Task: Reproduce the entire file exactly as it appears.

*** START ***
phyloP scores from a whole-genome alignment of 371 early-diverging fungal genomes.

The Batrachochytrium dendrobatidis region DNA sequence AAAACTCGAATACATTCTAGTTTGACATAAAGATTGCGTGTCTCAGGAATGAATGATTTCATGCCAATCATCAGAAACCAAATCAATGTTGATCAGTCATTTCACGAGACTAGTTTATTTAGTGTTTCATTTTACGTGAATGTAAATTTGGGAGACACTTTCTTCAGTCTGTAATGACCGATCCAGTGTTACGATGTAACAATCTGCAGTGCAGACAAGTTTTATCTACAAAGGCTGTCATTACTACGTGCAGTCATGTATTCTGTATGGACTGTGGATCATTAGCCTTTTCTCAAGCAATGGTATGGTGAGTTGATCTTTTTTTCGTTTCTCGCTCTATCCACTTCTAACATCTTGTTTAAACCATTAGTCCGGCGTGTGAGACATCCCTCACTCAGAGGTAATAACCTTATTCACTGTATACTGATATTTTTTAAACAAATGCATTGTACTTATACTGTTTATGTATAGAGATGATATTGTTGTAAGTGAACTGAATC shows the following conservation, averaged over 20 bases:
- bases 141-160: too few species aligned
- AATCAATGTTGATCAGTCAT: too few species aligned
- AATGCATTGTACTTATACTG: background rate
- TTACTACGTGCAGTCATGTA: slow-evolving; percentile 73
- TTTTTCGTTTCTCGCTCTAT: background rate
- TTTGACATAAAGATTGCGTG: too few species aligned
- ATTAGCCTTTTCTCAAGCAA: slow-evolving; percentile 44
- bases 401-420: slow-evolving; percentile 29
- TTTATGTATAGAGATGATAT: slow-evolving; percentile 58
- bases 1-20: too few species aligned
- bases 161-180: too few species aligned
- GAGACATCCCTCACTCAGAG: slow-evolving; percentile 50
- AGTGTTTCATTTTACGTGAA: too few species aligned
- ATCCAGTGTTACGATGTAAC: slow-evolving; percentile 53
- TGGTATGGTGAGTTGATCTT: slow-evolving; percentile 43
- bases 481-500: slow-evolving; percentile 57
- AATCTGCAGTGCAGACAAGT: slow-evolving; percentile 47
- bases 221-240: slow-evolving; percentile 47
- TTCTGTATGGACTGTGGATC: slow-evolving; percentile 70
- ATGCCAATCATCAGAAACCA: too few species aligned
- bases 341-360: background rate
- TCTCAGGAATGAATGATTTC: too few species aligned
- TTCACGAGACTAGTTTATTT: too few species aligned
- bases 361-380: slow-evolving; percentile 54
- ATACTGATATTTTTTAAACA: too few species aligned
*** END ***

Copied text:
phyloP scores from a whole-genome alignment of 371 early-diverging fungal genomes.

The Batrachochytrium dendrobatidis region DNA sequence AAAACTCGAATACATTCTAGTTTGACATAAAGATTGCGTGTCTCAGGAATGAATGATTTCATGCCAATCATCAGAAACCAAATCAATGTTGATCAGTCATTTCACGAGACTAGTTTATTTAGTGTTTCATTTTACGTGAATGTAAATTTGGGAGACACTTTCTTCAGTCTGTAATGACCGATCCAGTGTTACGATGTAACAATCTGCAGTGCAGACAAGTTTTATCTACAAAGGCTGTCATTACTACGTGCAGTCATGTATTCTGTATGGACTGTGGATCATTAGCCTTTTCTCAAGCAATGGTATGGTGAGTTGATCTTTTTTTCGTTTCTCGCTCTATCCACTTCTAACATCTTGTTTAAACCATTAGTCCGGCGTGTGAGACATCCCTCACTCAGAGGTAATAACCTTATTCACTGTATACTGATATTTTTTAAACAAATGCATTGTACTTATACTGTTTATGTATAGAGATGATATTGTTGTAAGTGAACTGAATC shows the following conservation, averaged over 20 bases:
- bases 141-160: too few species aligned
- AATCAATGTTGATCAGTCAT: too few species aligned
- AATGCATTGTACTTATACTG: background rate
- TTACTACGTGCAGTCATGTA: slow-evolving; percentile 73
- TTTTTCGTTTCTCGCTCTAT: background rate
- TTTGACATAAAGATTGCGTG: too few species aligned
- ATTAGCCTTTTCTCAAGCAA: slow-evolving; percentile 44
- bases 401-420: slow-evolving; percentile 29
- TTTATGTATAGAGATGATAT: slow-evolving; percentile 58
- bases 1-20: too few species aligned
- bases 161-180: too few species aligned
- GAGACATCCCTCACTCAGAG: slow-evolving; percentile 50
- AGTGTTTCATTTTACGTGAA: too few species aligned
- ATCCAGTGTTACGATGTAAC: slow-evolving; percentile 53
- TGGTATGGTGAGTTGATCTT: slow-evolving; percentile 43
- bases 481-500: slow-evolving; percentile 57
- AATCTGCAGTGCAGACAAGT: slow-evolving; percentile 47
- bases 221-240: slow-evolving; percentile 47
- TTCTGTATGGACTGTGGATC: slow-evolving; percentile 70
- ATGCCAATCATCAGAAACCA: too few species aligned
- bases 341-360: background rate
- TCTCAGGAATGAATGATTTC: too few species aligned
- TTCACGAGACTAGTTTATTT: too few species aligned
- bases 361-380: slow-evolving; percentile 54
- ATACTGATATTTTTTAAACA: too few species aligned